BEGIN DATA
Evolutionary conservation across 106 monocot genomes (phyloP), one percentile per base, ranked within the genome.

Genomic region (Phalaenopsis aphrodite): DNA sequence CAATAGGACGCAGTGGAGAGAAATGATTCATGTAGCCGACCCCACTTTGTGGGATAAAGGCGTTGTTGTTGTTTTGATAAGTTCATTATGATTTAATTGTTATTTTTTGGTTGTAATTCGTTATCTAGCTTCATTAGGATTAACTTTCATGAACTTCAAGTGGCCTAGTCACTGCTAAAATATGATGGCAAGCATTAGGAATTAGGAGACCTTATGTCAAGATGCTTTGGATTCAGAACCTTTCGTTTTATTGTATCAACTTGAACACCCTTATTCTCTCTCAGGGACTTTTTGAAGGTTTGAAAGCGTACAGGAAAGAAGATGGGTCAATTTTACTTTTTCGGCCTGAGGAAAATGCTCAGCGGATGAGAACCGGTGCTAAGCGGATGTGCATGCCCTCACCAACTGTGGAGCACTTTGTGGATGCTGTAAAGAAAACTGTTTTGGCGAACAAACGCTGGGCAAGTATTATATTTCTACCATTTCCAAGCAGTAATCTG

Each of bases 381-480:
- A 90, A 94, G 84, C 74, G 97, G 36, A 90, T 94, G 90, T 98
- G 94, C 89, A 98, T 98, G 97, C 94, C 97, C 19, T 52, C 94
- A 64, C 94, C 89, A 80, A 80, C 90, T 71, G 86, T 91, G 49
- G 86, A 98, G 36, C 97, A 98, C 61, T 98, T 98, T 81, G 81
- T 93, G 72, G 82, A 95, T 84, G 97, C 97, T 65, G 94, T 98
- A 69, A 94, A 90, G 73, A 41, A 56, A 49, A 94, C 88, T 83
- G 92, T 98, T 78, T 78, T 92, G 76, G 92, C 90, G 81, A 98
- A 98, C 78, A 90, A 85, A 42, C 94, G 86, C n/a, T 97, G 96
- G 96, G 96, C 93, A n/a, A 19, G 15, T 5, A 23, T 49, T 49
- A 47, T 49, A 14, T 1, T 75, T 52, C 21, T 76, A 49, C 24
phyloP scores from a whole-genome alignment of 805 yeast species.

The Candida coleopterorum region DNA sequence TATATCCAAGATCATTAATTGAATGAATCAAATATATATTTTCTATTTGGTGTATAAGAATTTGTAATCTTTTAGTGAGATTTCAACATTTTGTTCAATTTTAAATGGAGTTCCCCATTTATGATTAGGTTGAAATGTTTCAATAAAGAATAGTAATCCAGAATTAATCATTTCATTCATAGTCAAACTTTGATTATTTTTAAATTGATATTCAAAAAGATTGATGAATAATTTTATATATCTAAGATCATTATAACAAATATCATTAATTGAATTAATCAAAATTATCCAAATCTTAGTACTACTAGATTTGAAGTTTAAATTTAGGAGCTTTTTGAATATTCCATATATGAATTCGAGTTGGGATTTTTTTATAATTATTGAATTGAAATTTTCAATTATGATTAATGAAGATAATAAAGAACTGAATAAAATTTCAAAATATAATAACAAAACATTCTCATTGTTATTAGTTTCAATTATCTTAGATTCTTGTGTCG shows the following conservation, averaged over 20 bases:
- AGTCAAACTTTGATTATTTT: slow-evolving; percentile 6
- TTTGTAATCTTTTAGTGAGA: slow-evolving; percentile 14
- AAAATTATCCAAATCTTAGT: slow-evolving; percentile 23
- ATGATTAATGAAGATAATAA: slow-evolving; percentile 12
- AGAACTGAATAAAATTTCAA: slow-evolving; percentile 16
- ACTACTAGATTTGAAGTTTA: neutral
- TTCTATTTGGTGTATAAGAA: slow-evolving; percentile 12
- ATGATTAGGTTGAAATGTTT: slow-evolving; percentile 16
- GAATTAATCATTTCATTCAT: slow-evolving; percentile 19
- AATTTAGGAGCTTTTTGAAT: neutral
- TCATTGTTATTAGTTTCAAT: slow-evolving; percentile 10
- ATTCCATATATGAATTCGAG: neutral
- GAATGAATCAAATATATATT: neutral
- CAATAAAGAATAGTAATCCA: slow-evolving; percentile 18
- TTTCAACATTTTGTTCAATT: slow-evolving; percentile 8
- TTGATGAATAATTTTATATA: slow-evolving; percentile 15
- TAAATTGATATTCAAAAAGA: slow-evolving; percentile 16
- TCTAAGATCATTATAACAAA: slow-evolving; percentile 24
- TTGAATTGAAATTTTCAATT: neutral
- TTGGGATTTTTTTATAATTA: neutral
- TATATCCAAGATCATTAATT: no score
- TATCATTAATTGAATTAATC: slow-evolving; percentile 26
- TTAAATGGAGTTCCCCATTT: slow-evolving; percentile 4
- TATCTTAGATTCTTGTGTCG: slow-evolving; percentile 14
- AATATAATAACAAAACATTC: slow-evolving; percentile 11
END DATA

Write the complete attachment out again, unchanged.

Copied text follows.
Evolutionary conservation across 106 monocot genomes (phyloP), one percentile per base, ranked within the genome.

Genomic region (Phalaenopsis aphrodite): DNA sequence CAATAGGACGCAGTGGAGAGAAATGATTCATGTAGCCGACCCCACTTTGTGGGATAAAGGCGTTGTTGTTGTTTTGATAAGTTCATTATGATTTAATTGTTATTTTTTGGTTGTAATTCGTTATCTAGCTTCATTAGGATTAACTTTCATGAACTTCAAGTGGCCTAGTCACTGCTAAAATATGATGGCAAGCATTAGGAATTAGGAGACCTTATGTCAAGATGCTTTGGATTCAGAACCTTTCGTTTTATTGTATCAACTTGAACACCCTTATTCTCTCTCAGGGACTTTTTGAAGGTTTGAAAGCGTACAGGAAAGAAGATGGGTCAATTTTACTTTTTCGGCCTGAGGAAAATGCTCAGCGGATGAGAACCGGTGCTAAGCGGATGTGCATGCCCTCACCAACTGTGGAGCACTTTGTGGATGCTGTAAAGAAAACTGTTTTGGCGAACAAACGCTGGGCAAGTATTATATTTCTACCATTTCCAAGCAGTAATCTG

Each of bases 381-480:
- A 90, A 94, G 84, C 74, G 97, G 36, A 90, T 94, G 90, T 98
- G 94, C 89, A 98, T 98, G 97, C 94, C 97, C 19, T 52, C 94
- A 64, C 94, C 89, A 80, A 80, C 90, T 71, G 86, T 91, G 49
- G 86, A 98, G 36, C 97, A 98, C 61, T 98, T 98, T 81, G 81
- T 93, G 72, G 82, A 95, T 84, G 97, C 97, T 65, G 94, T 98
- A 69, A 94, A 90, G 73, A 41, A 56, A 49, A 94, C 88, T 83
- G 92, T 98, T 78, T 78, T 92, G 76, G 92, C 90, G 81, A 98
- A 98, C 78, A 90, A 85, A 42, C 94, G 86, C n/a, T 97, G 96
- G 96, G 96, C 93, A n/a, A 19, G 15, T 5, A 23, T 49, T 49
- A 47, T 49, A 14, T 1, T 75, T 52, C 21, T 76, A 49, C 24
phyloP scores from a whole-genome alignment of 805 yeast species.

The Candida coleopterorum region DNA sequence TATATCCAAGATCATTAATTGAATGAATCAAATATATATTTTCTATTTGGTGTATAAGAATTTGTAATCTTTTAGTGAGATTTCAACATTTTGTTCAATTTTAAATGGAGTTCCCCATTTATGATTAGGTTGAAATGTTTCAATAAAGAATAGTAATCCAGAATTAATCATTTCATTCATAGTCAAACTTTGATTATTTTTAAATTGATATTCAAAAAGATTGATGAATAATTTTATATATCTAAGATCATTATAACAAATATCATTAATTGAATTAATCAAAATTATCCAAATCTTAGTACTACTAGATTTGAAGTTTAAATTTAGGAGCTTTTTGAATATTCCATATATGAATTCGAGTTGGGATTTTTTTATAATTATTGAATTGAAATTTTCAATTATGATTAATGAAGATAATAAAGAACTGAATAAAATTTCAAAATATAATAACAAAACATTCTCATTGTTATTAGTTTCAATTATCTTAGATTCTTGTGTCG shows the following conservation, averaged over 20 bases:
- AGTCAAACTTTGATTATTTT: slow-evolving; percentile 6
- TTTGTAATCTTTTAGTGAGA: slow-evolving; percentile 14
- AAAATTATCCAAATCTTAGT: slow-evolving; percentile 23
- ATGATTAATGAAGATAATAA: slow-evolving; percentile 12
- AGAACTGAATAAAATTTCAA: slow-evolving; percentile 16
- ACTACTAGATTTGAAGTTTA: neutral
- TTCTATTTGGTGTATAAGAA: slow-evolving; percentile 12
- ATGATTAGGTTGAAATGTTT: slow-evolving; percentile 16
- GAATTAATCATTTCATTCAT: slow-evolving; percentile 19
- AATTTAGGAGCTTTTTGAAT: neutral
- TCATTGTTATTAGTTTCAAT: slow-evolving; percentile 10
- ATTCCATATATGAATTCGAG: neutral
- GAATGAATCAAATATATATT: neutral
- CAATAAAGAATAGTAATCCA: slow-evolving; percentile 18
- TTTCAACATTTTGTTCAATT: slow-evolving; percentile 8
- TTGATGAATAATTTTATATA: slow-evolving; percentile 15
- TAAATTGATATTCAAAAAGA: slow-evolving; percentile 16
- TCTAAGATCATTATAACAAA: slow-evolving; percentile 24
- TTGAATTGAAATTTTCAATT: neutral
- TTGGGATTTTTTTATAATTA: neutral
- TATATCCAAGATCATTAATT: no score
- TATCATTAATTGAATTAATC: slow-evolving; percentile 26
- TTAAATGGAGTTCCCCATTT: slow-evolving; percentile 4
- TATCTTAGATTCTTGTGTCG: slow-evolving; percentile 14
- AATATAATAACAAAACATTC: slow-evolving; percentile 11